Part 2: “Ask not what your country can do for you”
1. Ask if anyone knows a famous quote from Kennedy’s inaugural address. After students respond, write the quote on a blackboard or chart paper: “And so, my fellow Americans: ask not what your country can do for you—ask what you can do for your country.” Explain that these words are some of the most well-known from Kennedy’s inaugural address. Can they put the quote in their own words? What does it mean?
2. Have students brainstorm a list of actions they might take in response to John F. Kennedy’s call to service. What could they do to help their family, school, community, or country in some way?
3. As a class, select one action from the list that students generated. Devise an action plan and carry it out. Or, have students draw posters to publicize their civic action idea.
Have students imagine they watched President Kennedy’s inauguration on January 20, 1961, either on television or in person. Their assignment is to write a journal entry about the event. They can write the entry as themselves or an imagined character. The entry should include:
- their age,
- where they live,
- where they were when they watched the event,
- and their response to the inaugural address. Accommodations Provide a re-wording of the quote.
1. How might students check to see what John F. Kennedy actually said in his speech? Access President Kennedy’s inaugural address here. Have students read a transcript as they listen to the speech (translations of the inaugural address are also available here). Ask them to highlight the parts of the speech that might have inspired Brenda Sue Wesson to write a letter to the president. (Since the speech has many words that are unfamiliar to elementary students, it is best to preview vocabulary and concepts with them before reading the speech).
2. Have students study and present quotes from the speech. Divide the class into small groups. Have each group put the quote into their own words. Challenge students to memorize the quote, present it to the class, and explain what they think the quote means.
“If a free society cannot help the many who are poor, it cannot save the few who are rich.”
“All this will not be finished in the first one hundred days. Nor will it be finished in the first one thousand days, nor in the life of this Administration, nor even perhaps in our lifetime on this planet. But let us begin.”
“The energy, the faith, the devotion which we bring to this endeavor will light our country and all who serve it—and the glow from that fire can truly light the world.”
“In the long history of the world, only a few generations have been granted the role of defending freedom in its hour of maximum danger. I do not shrink from this responsibility—I welcome it.”
3. Read and/or listen to all or part of the most recent inaugural address. What message do students hear? What part of it is most important to them? As individuals, or as a class, write a letter to the president, responding to the speech.
Hossell, Karen Price, John F. Kennedy’s Inaugural Speech. Heinemann-Raintree: 2005, 48 pages.
In addition to dense text written for upper elementary and middle-school students, this account describes in detail JFK’s inaugural ceremony. It breaks down the speech into sections and gives a detailed explanation with photographs to explain each excerpt. It also includes historical context leading up to the 1960 election and major events of Kennedy’s presidency.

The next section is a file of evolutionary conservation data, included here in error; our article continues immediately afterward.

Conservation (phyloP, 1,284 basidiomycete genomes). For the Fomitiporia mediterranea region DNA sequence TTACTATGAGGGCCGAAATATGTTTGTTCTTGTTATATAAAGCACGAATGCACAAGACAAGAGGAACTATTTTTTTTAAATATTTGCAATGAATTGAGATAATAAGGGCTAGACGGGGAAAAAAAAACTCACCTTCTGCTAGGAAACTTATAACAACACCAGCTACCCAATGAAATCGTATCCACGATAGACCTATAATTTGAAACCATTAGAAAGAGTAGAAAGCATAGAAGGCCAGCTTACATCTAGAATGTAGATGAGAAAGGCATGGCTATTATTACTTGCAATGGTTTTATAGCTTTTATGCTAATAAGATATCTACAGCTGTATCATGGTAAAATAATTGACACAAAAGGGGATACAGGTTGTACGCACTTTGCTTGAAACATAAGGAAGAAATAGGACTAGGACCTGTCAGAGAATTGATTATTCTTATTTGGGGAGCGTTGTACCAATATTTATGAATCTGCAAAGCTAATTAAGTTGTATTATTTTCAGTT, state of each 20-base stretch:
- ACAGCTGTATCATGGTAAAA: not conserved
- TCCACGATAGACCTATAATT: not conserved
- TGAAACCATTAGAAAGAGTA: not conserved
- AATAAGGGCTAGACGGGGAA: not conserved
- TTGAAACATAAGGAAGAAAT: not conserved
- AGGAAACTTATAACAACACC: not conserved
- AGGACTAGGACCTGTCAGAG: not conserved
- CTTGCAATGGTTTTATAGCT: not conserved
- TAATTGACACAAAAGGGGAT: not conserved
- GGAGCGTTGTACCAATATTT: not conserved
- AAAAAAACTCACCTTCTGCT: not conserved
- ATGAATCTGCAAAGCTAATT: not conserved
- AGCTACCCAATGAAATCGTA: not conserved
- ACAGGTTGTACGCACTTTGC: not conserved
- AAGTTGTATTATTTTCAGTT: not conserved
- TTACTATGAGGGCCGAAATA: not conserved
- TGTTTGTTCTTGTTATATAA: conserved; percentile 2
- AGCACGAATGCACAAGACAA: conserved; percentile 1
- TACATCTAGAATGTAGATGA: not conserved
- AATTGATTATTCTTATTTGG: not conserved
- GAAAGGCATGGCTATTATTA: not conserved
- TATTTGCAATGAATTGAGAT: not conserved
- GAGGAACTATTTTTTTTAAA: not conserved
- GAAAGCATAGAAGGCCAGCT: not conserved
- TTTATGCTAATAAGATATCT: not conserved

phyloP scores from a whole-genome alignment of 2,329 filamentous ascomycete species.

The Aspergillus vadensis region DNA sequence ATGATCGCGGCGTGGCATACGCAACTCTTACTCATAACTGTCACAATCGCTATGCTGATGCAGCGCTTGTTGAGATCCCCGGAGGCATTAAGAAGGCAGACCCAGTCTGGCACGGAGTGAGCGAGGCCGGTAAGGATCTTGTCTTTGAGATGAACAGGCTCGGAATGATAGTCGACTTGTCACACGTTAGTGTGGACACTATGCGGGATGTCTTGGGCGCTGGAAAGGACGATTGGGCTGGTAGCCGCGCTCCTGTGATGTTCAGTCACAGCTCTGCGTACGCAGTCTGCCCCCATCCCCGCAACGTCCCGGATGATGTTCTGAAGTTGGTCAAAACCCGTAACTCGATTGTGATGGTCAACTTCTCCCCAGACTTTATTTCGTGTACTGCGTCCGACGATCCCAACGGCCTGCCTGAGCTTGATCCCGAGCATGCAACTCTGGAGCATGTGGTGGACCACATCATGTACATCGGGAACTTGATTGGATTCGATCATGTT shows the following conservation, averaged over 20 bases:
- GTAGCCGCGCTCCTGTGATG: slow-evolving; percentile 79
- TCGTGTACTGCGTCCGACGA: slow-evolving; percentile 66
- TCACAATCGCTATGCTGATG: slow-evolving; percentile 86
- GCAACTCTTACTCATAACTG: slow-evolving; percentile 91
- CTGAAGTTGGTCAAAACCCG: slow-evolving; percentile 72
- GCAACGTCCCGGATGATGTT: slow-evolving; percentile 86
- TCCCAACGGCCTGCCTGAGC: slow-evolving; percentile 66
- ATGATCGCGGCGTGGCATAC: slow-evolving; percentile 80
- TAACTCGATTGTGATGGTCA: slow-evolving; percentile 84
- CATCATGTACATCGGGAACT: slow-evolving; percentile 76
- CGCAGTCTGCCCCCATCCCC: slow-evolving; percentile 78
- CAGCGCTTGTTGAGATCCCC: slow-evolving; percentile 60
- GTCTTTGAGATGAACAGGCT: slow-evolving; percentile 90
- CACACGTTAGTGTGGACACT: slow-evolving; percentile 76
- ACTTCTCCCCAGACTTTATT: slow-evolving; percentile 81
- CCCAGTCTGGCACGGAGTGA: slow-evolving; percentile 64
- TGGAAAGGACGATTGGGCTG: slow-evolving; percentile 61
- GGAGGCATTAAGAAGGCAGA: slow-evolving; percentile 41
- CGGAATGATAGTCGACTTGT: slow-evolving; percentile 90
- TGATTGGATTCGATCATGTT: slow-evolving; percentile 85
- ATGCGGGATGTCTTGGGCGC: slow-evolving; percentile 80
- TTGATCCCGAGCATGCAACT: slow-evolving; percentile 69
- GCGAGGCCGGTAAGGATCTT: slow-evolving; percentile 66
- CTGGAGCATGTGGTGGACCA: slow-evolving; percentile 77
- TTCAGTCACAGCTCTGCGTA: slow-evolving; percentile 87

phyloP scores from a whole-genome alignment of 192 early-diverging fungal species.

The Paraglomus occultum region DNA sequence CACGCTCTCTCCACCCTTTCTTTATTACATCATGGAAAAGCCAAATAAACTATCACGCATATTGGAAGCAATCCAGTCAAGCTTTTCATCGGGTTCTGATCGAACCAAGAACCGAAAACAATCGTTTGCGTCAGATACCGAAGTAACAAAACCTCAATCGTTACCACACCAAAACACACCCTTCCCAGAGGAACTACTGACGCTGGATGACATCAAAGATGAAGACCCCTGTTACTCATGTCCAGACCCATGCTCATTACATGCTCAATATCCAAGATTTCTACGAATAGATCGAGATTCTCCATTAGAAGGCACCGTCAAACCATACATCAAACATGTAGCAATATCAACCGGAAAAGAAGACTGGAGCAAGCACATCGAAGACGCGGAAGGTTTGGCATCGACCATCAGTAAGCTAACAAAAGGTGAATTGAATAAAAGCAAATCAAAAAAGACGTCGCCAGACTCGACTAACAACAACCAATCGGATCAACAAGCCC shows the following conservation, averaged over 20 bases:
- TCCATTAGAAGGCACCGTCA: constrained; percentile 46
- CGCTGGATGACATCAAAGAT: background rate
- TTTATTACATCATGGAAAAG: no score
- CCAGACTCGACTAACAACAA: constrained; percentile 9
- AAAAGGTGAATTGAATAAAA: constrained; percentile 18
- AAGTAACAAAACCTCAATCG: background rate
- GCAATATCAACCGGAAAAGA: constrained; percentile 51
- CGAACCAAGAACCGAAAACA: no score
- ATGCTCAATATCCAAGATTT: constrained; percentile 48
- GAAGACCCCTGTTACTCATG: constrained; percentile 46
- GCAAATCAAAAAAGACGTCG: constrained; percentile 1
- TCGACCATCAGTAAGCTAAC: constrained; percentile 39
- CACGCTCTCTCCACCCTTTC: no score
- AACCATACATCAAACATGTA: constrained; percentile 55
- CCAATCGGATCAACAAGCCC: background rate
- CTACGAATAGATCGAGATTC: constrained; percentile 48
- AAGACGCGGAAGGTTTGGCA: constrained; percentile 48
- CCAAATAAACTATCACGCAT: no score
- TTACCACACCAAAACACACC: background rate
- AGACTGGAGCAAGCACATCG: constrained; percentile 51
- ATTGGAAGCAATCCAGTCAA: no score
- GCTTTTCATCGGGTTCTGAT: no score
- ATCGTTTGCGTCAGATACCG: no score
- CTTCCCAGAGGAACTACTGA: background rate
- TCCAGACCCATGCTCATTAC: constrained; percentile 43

John F. Kennedy Presidential Library and Museum: Access President Kennedy’s inaugural address here. (To find more of his speeches, select “Research Aids” under “Research.”) To access online resources on the inauguration, including memos and early drafts of the speech, visit the Poetry and Power and Passing the Torch special exhibits.
“Presidential Inaugurations: I Do Solemnly Swear” guides you through a series of lessons that introduce students to presidential inaugurations using primary source material.
Joint Congressional Committee on Inaugural Ceremonies includes videos, charts, and narratives on all aspects of the inaugural ceremony. A student-friendly chart listing the date and location of every inauguration has links to each president with information on who administered the oath of office, what bible was used, the length of the inaugural address, attire, weather, and other interesting facts.
Library of Congress: "I Do Solemnly Swear...": From the American Memory collection at the Library of Congress, “I Do Solemnly Swear” guides you to photographs and documents from inaugurations throughout history, oath of office information, and interesting facts about these ceremonies.
National Standards for Civics and Government
- V. What are the roles of the citizen in American democracy?
National History Standards: Historical Thinking Standards
- 2. Historical Comprehension
Common Core State Standards
- ELA College and Career Readiness Anchor Standards for Reading, Writing, Speaking and Listening, and Language
C3 Framework for Social Studies State Standards
- Discipline 2 - Applying disciplinary concepts and tools (History and Civics)
- Discipline 3 - Evaluating sources and using evidence; and
- Discipline 4 - Communicating conclusions and taking informed action
Massachusetts History and Social Science Framework
- 1.T1 Civics: Communities, Elections, and Leadership
- 3.T1 Massachusetts Cities and Towns Today and in History
Massachusetts English Language Arts Framework
- Reading, Writing, Speaking and Listening, and Language